Laird is not a noble title, but a ‘corporeal hereditament’ (and inheritable property that has explicit tie to the physical land) and cannot be bought and sold without selling the land. It does not entitle the owner to sit in the House of Lords and is in this sense the Scottish equivalent to an English lord of the manor.

The Glencoe property is located on a bluff overlooking Loch Linnhe. The road below is tree lined which makes for a beautiful drive but does not allow for a view of either the bluff above or Loch Linnhe below.

Glencoe Property

Glencoe View

The Lochaber property is much more open and is located on the east bank of Loch Loyne.

Lochaber Property

My property is just inside the first row of trees.

Lochaber view 2

According to the letter from Highland Titles, thousands of landowners visit their properties each year. In fact, I read about an annual convention of landowners. To make each landowner’s stay more enjoyable, Highland Titles has partnered with a variety of local service providers “who will be glad to offer you preferment when you visit.” VIP privileges can be found at http://experience.ht.

One of the places on the list is this wonderful old world hotel called The Ballachulish (I would give you a phonetic pronunciation but I haven’t a clue).


So what can I do with this extraordinary gift? According to my landowner’s handbook, I am entitled to visit anytime I please. I can take a walk in Glencoe Wood, take photographs of my “estate” and picnic by the river. I will be able to enjoy bird watching, fungi spotting, and country pursuits in a tranquil setting. I am also welcome to plant a tree or scatter ashes. I can also display the Arms of Glencoe and wear the Glencoe Tartan (perhaps I will learn firsthand, what they wear beneath those Scottish Kilts).

Regardless of what I do, I am now…with gratitude to my sister…a conservator of a small piece of nature.

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Green Tips for Existing Buildings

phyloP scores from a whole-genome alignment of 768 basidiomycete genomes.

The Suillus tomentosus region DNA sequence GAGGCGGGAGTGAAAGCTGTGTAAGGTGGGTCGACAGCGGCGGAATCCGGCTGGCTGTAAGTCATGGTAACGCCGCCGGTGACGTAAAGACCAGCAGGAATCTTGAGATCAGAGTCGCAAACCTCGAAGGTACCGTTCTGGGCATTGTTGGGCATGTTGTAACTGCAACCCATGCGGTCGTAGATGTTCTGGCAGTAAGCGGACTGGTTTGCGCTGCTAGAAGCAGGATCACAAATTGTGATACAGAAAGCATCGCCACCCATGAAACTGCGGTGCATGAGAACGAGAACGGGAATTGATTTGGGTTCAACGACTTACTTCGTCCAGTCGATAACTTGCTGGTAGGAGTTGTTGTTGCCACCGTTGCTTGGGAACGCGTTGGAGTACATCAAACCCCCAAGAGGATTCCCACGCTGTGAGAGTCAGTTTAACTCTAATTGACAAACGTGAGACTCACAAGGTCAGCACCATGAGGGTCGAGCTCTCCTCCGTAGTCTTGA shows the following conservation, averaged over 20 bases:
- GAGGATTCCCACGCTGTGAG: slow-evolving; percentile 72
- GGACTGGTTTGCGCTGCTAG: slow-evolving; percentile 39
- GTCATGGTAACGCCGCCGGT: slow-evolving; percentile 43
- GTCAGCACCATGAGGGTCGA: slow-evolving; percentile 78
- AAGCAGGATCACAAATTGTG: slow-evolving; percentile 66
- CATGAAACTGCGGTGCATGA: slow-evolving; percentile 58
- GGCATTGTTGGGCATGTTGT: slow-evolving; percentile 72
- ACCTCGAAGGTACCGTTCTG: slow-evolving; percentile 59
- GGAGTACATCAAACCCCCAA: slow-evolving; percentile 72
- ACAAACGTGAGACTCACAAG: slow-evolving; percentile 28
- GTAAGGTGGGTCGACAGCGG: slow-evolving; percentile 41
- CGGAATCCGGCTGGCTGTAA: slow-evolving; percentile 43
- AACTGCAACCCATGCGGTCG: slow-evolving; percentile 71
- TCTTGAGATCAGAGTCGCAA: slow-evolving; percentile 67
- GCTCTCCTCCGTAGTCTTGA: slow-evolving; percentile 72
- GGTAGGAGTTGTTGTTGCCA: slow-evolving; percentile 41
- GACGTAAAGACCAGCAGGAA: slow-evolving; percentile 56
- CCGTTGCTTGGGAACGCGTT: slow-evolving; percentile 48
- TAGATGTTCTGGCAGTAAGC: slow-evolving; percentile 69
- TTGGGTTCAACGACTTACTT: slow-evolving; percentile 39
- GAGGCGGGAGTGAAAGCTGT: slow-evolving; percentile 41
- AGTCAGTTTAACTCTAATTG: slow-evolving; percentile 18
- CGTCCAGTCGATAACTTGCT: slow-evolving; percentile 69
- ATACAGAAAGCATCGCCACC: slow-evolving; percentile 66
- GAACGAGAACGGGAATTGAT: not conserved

By Craig A. Ruark

You don’t need to build a new office building to become green. In fact, building a new building is quite counter-intuitive to the basic premises and mantra of being green, “Reuse, Reduce, Recycle.” The following are suggestions that require a time investment and perhaps a modest upfront cost but will help your company become more environmentally friendly and in some cases, put money back in your pocket. You can start with the simple things at the top of the list and work your way down. However, no matter how simple the task it can quickly fall apart if you don’t engage every member of the office staff, from the top all the way down, and make them part of the environmental plan. By sponsoring “green” activities outside the office and encouraging employees to develop their own green ideas, you can also build teamwork and communication that will translate into other aspects of your business.

Recycling is perhaps one of the simplest ways you can contribute to a cleaner environment. However, in order for this program to be successful, it must be convenient for all employees by issuing desk side paper recycle bins, as well as centralized recycle containers. Make sure that items that can be recycled are actually recycled – office paper and cardboard, plastic, glass and many other items are recyclable in addition to batteries and computer equipment. Items that are wet, such as paper towels in the restroom or your lunch waste, is not recyclable and should be thrown away. According to Tracy Skenandore of Republic Services Las Vegas, “We can provide a free waste stream audit of your business and provide educational handouts and signage for employees or tenants that will help with implementing a recycling program. In most business cases, recycling can be a cost effective and affordable option.”

Printer Ink cartridges are expensive, but you can save money by recycling your old printer ink and toner cartridges and not contribute to landfill waste. Local office supply stores offer discount credits when you turn in your used printer cartridges for recycling and if the cartridge can be refilled they will do it for nearly half the price of a new one.

Go Paperless, recycling is great but in reality the mass of paper and waste that many companies accumulate on a daily basis is unnecessary. Make a stand and use your company as an example of how green business can be done. Take advantage of the small opportunities to go green – use email rather than the Post Office and save files electronically rather than printing them, and if you must, then print double sided.